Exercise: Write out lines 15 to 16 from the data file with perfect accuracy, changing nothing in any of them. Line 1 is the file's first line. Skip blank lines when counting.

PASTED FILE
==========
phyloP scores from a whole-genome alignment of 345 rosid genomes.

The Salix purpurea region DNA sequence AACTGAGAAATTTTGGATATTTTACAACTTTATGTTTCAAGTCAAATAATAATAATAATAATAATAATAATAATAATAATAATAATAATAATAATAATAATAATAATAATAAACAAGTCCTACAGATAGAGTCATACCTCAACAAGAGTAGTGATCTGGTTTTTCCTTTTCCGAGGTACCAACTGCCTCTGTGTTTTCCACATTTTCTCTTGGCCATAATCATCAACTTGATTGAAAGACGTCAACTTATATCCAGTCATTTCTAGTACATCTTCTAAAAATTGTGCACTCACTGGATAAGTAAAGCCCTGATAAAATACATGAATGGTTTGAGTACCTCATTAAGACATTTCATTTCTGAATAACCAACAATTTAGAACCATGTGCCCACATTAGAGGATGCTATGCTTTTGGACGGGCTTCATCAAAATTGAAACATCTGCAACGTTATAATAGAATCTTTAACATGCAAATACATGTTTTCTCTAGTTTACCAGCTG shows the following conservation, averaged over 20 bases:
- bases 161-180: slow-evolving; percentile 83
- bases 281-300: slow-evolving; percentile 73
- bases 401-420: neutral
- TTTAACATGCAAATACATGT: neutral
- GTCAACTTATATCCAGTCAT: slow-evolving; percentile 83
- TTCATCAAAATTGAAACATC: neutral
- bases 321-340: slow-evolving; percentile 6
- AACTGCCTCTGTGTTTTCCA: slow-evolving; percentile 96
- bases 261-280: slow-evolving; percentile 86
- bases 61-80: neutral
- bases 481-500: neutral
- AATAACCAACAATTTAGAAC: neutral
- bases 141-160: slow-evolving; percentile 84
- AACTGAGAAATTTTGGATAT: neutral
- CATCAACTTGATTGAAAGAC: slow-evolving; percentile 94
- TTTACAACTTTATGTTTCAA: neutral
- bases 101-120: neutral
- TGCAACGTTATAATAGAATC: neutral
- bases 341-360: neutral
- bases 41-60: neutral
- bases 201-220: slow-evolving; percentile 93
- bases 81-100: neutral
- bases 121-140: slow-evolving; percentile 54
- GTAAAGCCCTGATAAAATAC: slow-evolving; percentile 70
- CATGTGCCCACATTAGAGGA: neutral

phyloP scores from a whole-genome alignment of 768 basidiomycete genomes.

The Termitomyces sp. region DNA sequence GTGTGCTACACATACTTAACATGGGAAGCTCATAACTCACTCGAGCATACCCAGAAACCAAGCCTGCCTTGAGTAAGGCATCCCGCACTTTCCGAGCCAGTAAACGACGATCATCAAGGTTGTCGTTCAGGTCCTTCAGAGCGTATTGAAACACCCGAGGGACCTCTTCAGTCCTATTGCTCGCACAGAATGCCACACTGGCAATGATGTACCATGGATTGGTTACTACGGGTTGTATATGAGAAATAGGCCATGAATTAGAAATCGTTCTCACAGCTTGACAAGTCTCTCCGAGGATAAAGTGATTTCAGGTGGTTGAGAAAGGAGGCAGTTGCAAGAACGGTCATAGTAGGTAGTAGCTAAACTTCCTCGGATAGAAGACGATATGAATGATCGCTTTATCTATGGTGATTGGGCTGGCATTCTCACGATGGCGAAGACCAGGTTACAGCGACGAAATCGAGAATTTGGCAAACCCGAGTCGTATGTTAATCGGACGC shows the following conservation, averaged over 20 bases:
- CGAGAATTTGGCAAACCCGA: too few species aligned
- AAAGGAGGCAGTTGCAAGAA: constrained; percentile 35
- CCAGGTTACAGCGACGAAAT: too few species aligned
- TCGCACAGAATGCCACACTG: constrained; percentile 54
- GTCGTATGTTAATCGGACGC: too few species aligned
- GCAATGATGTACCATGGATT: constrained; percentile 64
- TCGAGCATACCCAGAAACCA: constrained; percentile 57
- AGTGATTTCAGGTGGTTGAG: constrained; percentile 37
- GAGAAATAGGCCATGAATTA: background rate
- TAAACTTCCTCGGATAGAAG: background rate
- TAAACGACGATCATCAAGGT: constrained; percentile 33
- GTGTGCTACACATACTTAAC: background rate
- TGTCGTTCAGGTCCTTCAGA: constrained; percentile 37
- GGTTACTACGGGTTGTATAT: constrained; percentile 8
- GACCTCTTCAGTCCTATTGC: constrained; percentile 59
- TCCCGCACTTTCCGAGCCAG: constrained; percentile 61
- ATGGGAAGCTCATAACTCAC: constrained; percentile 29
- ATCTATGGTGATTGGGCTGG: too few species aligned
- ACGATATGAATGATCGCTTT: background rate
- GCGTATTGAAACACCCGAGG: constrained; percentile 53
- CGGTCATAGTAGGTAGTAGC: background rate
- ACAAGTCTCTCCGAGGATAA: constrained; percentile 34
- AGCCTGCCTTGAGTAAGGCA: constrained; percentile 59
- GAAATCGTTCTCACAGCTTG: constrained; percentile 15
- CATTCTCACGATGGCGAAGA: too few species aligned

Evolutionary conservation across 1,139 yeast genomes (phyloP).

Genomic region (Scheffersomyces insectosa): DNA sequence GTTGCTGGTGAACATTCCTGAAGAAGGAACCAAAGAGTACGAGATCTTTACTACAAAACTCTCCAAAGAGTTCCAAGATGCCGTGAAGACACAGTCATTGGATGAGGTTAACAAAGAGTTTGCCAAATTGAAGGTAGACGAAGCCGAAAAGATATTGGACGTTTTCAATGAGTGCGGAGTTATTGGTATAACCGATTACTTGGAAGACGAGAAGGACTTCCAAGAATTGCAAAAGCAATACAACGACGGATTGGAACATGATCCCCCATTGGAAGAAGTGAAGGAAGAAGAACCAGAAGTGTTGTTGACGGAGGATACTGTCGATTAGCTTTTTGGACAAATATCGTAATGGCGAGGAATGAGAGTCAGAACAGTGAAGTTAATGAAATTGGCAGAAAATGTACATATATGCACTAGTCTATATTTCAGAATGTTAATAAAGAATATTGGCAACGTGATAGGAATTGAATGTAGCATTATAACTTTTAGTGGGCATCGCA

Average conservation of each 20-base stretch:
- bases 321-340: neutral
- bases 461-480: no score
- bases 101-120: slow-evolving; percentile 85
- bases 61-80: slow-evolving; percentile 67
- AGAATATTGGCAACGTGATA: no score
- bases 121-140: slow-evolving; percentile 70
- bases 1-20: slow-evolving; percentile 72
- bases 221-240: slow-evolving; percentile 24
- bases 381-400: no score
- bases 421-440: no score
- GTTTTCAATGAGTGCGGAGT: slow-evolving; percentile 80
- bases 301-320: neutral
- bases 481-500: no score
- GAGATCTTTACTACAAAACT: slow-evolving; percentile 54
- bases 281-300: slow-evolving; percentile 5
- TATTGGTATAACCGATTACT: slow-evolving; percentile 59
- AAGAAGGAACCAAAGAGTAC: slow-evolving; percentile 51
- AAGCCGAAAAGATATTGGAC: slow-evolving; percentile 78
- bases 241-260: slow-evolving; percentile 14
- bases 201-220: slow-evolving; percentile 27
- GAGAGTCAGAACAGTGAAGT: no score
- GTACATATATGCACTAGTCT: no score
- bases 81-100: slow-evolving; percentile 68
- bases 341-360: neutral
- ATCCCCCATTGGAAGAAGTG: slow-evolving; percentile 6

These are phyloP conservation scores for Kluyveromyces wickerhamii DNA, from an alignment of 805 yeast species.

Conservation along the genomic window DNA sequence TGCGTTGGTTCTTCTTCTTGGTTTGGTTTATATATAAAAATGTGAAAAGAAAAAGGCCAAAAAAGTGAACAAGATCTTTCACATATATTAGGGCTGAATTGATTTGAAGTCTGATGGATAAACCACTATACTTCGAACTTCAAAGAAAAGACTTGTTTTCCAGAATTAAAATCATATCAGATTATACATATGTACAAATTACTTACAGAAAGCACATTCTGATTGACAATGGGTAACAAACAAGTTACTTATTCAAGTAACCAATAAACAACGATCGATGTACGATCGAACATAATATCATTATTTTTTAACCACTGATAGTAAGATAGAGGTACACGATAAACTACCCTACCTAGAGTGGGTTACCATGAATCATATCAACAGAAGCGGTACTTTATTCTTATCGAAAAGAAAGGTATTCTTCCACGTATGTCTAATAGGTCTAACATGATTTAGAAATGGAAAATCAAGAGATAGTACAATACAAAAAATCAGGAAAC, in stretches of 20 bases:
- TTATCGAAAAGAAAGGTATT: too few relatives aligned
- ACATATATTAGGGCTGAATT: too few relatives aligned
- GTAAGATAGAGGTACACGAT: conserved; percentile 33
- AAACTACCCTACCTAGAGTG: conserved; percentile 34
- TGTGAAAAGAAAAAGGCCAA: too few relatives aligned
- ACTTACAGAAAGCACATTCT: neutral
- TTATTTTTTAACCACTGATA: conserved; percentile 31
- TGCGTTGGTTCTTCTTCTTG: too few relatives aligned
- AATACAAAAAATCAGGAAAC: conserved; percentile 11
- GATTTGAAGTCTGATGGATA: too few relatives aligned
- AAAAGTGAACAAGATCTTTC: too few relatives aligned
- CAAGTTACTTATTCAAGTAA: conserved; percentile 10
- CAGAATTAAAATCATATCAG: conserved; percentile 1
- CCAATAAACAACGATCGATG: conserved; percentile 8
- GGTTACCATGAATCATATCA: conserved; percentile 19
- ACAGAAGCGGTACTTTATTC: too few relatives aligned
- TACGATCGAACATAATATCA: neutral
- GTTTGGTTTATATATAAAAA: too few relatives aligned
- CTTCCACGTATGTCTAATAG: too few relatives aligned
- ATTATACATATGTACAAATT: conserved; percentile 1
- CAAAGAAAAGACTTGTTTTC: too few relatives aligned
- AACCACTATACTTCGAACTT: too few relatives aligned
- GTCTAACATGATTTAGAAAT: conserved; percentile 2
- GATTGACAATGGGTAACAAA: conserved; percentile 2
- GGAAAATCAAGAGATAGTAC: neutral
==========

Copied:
- bases 141-160: slow-evolving; percentile 84
- AACTGAGAAATTTTGGATAT: neutral